“Much of this money came to Mr. Trump because he helped his parents dodge taxes. He and his siblings set up a sham corporation to disguise millions of dollars in gifts from their parents, records and interviews show. Records indicate that Mr. Trump helped his father take improper tax deductions worth millions more. He also helped formulate a strategy to undervalue his parents’ real estate holdings by hundreds of millions of dollars on tax returns, sharply reducing the tax bill when those properties were transferred to him and his siblings.” (https://www,nytimes.com/interative/2018/10/02/us/politics/donald-trump-tax-schemes-fred-trump.html).
They like Trump’s rejection of climate science and evidence-based discourse generally, unless it comes from right-wing “experts.” They like his efforts to delegitimize the media with his unceasing claims of “fake news.” They like his statements at rallies that encourage violence against his opponents in the crowd. They like Republican efforts to systematically suppress the vote of those who tend to support Democrats. They don’t mind government actions to suppress dissent generally.
There are several reports that indicate Trump’s supporters remain unflagging in their support, despite criticisms of the president. Writing for The New York Times, Jeremy W. Peters reports that “dozens of Trump voters, as well as pollsters and strategists, described something like a bonding experience with the president that happens each time Republicans have to answer a now-familiar question: ‘How can you possibly still support this man?’” One possible electoral consequence: “Their resilience suggests a level of unity among Republicans that could help mitigate Mr. Trump’s low overall approval ratings and aid his party’s chances of keeping control of the House of Representatives in November.” And:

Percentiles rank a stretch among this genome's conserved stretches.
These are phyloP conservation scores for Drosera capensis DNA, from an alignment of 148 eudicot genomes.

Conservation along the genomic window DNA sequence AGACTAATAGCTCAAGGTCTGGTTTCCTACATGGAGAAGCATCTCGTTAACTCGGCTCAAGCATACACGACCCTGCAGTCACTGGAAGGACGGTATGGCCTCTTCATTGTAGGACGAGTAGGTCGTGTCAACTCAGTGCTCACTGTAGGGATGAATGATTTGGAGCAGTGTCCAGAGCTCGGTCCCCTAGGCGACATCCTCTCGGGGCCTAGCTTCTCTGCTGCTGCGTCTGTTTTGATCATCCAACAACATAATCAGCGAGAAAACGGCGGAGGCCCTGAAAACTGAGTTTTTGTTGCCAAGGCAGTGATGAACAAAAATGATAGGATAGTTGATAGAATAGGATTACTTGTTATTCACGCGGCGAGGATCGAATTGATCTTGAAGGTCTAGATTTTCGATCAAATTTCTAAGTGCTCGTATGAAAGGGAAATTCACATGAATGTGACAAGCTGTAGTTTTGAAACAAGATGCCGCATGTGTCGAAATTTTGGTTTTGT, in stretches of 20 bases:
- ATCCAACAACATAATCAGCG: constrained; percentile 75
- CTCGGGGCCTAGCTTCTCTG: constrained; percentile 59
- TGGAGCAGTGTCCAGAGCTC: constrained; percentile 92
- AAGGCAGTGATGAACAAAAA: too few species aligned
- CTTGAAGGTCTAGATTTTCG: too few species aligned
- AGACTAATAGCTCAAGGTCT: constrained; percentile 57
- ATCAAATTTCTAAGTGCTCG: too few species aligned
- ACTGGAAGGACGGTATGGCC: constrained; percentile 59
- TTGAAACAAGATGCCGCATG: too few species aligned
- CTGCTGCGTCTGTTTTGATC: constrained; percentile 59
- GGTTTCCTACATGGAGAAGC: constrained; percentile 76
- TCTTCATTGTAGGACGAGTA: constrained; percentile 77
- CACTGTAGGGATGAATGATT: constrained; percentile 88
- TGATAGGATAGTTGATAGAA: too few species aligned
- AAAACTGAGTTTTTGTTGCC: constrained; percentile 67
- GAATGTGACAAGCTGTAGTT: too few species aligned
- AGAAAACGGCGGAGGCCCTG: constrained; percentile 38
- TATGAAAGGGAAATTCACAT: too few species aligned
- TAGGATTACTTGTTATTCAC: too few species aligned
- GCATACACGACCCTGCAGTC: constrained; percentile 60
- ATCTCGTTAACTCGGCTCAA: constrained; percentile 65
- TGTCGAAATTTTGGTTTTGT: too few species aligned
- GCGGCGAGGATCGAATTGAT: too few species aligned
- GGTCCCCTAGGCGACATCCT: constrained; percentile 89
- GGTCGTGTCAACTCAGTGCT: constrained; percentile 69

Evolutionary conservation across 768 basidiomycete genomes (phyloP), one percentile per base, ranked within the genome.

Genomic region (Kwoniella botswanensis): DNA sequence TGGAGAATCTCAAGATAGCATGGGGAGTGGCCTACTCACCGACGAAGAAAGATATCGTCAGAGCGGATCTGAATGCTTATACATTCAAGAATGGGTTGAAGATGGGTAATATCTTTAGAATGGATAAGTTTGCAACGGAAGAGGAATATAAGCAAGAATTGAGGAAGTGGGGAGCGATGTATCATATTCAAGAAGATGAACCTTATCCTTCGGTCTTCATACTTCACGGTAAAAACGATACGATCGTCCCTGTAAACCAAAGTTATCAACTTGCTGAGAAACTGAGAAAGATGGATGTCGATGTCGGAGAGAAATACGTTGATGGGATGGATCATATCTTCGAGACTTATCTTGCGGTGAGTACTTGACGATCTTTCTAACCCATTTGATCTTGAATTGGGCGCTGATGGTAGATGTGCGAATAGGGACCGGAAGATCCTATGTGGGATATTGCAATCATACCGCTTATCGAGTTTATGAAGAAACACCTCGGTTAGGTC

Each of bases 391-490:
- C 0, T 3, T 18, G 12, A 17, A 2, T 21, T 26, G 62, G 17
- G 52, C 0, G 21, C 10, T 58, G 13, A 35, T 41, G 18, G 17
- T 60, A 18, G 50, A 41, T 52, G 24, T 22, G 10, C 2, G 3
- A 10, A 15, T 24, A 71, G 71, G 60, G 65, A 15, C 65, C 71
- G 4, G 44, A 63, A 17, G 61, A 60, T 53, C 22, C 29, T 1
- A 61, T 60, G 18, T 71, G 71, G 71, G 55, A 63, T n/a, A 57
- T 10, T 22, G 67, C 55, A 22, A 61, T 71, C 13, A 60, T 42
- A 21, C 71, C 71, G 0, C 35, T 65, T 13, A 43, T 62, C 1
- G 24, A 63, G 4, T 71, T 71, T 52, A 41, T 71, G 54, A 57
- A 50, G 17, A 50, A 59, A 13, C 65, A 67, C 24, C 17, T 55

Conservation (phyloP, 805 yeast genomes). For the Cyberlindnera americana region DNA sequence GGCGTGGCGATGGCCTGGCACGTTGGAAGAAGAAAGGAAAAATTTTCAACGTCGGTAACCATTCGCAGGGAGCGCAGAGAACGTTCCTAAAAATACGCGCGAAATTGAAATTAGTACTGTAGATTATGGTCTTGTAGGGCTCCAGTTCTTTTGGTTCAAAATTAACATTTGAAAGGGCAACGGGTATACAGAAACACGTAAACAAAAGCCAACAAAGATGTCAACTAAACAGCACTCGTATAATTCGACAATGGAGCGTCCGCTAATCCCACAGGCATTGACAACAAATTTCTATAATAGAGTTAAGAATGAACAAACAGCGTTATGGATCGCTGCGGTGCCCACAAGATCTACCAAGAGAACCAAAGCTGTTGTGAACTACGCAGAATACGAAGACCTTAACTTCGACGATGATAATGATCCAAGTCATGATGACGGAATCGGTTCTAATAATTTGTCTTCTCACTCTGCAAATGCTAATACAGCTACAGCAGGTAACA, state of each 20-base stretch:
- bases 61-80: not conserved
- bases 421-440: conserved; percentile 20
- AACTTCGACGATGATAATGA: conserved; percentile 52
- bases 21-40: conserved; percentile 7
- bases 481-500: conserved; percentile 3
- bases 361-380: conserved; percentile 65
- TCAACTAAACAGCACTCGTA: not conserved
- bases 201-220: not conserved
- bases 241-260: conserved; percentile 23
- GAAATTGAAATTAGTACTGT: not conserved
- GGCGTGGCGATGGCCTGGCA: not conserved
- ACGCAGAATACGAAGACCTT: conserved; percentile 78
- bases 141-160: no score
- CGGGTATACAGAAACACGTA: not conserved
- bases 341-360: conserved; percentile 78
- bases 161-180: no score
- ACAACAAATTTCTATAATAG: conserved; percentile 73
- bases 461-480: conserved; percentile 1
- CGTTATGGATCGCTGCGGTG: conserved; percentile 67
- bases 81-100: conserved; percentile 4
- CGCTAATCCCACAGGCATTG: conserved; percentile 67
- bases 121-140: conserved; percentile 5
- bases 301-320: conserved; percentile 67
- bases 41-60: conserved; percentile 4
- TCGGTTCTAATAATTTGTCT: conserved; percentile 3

“Republican voters repeatedly described an instinctive, protective response to the president, and their support has grown in recent months: Mr. Trump’s approval rating among Republicans is now about 90 percent. And while polling has yet to capture the effect of the last week’s immigration controversy, the only modern Republican president more popular with his party than Mr. Trump at this point in his first term, according to Gallup, was George W. Bush after the country united in the wake of the Sept. 11 attacks” (https://www.nytimes.com/2018/06/23/us/politics/republican-voters-trump.html).
Further, it remains to be seen whether the confirmation of Brett Kavanaugh will lead more women, including Republican women voters, to withdraw their support of Trump and the Republicans and throw their support of Democratic candidates. This story is still unfolding. But, according to a report by Christopher Cadelago for Politico,
“White House aides and allies conceded that throughout the touch-and-go confirmation battle, they weren’t sure whether Kavanaugh would hold on in the face of the sexual assault allegations and the prevailing #MeToo movement that has swept the country for more than a year. But with Sen. Susan Collins (R-Maine) coming out in support of Kavanaugh Friday afternoon — giving the judge enough votes to get through — Trump’s gamble to stand with him has conservatives feeling like they narrowly escaped catastrophe” (https://www.politico.com/story/2018/10/05/kavanaugh-confirmation-trumps-base-876298).